Masters Theses

Date of Award


Degree Type


Degree Name

Master of Science



Major Professor

Nicholas Dygert

Committee Members

Molly McCanta, Shichun Huang, Bradley Thomson


Traditional lunar magma ocean (LMO) theory suggests the anorthositic lunar crust formed by floating of buoyant plagioclase, one of the major products of LMO solidification, on the surface of LMO. To test this model, after applying experimentally determined LMO solidification sequences, we compared calculated Rare Earth Element (REE) concentrations of lunar plagioclase to plagioclase in Apollo ferroan anorthosites and lunar anorthositic meteorites. Several initial LMO compositions, and lunar-relevant mineral-melt partition coefficient predictive models were tested (where the partition coefficient is the concentration ratio of a specific element between two phases). Compared with plagioclase in the natural samples, modeled plagioclase directly crystallized from the LMO exhibit incongruent REE patterns, making the relationship between the plagioclase and LMO uncertain. After testing the impact of a series of possible secondary processes on trace element fractionation, we found that subsolidus reequilibration after adding a small amount of KREEP (potassium, rare earth elements and phosphorus) component can explain the trace element concentrations of the lunar plagioclase. In these models, we constrained the oxygen fugacity and bulk trace element abundance of the LMO, and proposed a serial processing model to explain the physical evolution of the lunar crust (Chapter 1).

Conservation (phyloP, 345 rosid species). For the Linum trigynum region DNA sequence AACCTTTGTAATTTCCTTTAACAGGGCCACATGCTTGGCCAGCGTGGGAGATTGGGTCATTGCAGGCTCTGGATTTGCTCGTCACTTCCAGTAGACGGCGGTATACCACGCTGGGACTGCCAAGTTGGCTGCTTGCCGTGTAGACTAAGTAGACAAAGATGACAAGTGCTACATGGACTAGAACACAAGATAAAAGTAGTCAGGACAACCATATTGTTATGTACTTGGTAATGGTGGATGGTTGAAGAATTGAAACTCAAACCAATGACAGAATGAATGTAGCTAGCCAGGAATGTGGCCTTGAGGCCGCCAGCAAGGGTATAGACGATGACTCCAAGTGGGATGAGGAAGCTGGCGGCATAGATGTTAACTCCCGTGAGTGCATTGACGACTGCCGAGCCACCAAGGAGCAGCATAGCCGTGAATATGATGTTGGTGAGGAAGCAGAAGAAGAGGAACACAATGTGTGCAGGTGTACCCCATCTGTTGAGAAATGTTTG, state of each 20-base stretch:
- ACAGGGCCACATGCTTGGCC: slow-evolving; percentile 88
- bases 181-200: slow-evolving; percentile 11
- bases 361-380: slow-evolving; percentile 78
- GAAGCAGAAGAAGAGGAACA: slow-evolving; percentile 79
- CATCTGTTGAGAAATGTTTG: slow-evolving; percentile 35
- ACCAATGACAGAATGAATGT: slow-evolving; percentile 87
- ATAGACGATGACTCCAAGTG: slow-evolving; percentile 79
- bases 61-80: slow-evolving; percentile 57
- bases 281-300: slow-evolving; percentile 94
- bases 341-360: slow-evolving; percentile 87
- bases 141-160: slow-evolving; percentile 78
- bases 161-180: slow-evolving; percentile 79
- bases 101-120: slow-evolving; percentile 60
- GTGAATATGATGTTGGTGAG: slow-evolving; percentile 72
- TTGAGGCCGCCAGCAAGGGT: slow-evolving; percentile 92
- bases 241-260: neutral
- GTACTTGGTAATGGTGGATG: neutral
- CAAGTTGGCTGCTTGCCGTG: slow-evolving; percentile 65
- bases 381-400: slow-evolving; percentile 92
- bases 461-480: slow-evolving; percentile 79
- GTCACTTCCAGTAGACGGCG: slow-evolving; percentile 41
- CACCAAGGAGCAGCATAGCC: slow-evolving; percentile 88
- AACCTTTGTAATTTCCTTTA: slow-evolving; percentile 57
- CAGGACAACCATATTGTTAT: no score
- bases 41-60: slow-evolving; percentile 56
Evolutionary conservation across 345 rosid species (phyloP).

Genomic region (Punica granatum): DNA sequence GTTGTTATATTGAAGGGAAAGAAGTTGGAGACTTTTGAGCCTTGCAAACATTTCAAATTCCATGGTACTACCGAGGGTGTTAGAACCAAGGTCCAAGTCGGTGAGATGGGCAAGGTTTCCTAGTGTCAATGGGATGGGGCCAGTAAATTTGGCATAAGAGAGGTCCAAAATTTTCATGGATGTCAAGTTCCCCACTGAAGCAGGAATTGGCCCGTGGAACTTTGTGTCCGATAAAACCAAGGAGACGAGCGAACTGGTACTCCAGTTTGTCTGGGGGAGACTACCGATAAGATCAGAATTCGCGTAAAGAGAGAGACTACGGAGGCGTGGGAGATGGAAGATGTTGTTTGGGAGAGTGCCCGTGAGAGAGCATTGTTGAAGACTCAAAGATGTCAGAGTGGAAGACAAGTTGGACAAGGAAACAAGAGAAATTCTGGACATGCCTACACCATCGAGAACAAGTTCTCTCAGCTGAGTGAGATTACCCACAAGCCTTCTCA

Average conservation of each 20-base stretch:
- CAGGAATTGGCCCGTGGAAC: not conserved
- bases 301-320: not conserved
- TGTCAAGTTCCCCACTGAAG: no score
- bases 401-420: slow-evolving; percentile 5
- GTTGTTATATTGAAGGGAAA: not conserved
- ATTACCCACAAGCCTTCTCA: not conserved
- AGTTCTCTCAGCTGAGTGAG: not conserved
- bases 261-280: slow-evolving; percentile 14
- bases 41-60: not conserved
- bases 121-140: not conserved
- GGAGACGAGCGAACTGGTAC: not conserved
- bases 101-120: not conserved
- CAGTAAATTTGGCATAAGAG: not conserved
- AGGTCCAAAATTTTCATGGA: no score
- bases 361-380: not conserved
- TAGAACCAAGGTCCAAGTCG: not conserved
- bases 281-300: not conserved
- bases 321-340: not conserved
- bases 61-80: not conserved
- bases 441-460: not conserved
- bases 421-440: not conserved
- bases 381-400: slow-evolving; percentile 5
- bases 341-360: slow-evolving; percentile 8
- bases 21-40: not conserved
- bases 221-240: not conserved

In the process of modeling LMO solidification, we found that there was no trace element partitioning model developed for apatite. Apatite has important petrological significance due to its capacity to substitute trace elements into its mineral structure in abundance. Accurate prediction of trace element concentrations of apatite can help determine the trace elemental fractionation during LMO evolution. We conducted high-temperature and high-pressure experiments with lunar-relevant starting compositions. Compiling our 12 new experiments together with published data, we developed predictive models for apatite-silicate melt trace element partitioning, and an Eu in apatite-plagioclase oxybarometer. Using the aforementioned models, we recovered anticipated oxygen fugacities for one of our piston-cylinder experiments, winonaite HaH 193, and samples from Sept Iles layered intrusion. Using the new models, we additionally investigated the petrogenesis of lunar KREEP basalts, and found that LMO cumulates with fluorapatite or hydroxylapatite in the source are consistent with their formation, suggesting relatively Cl depleted late-stage LMO cumulates (Chapter 2).

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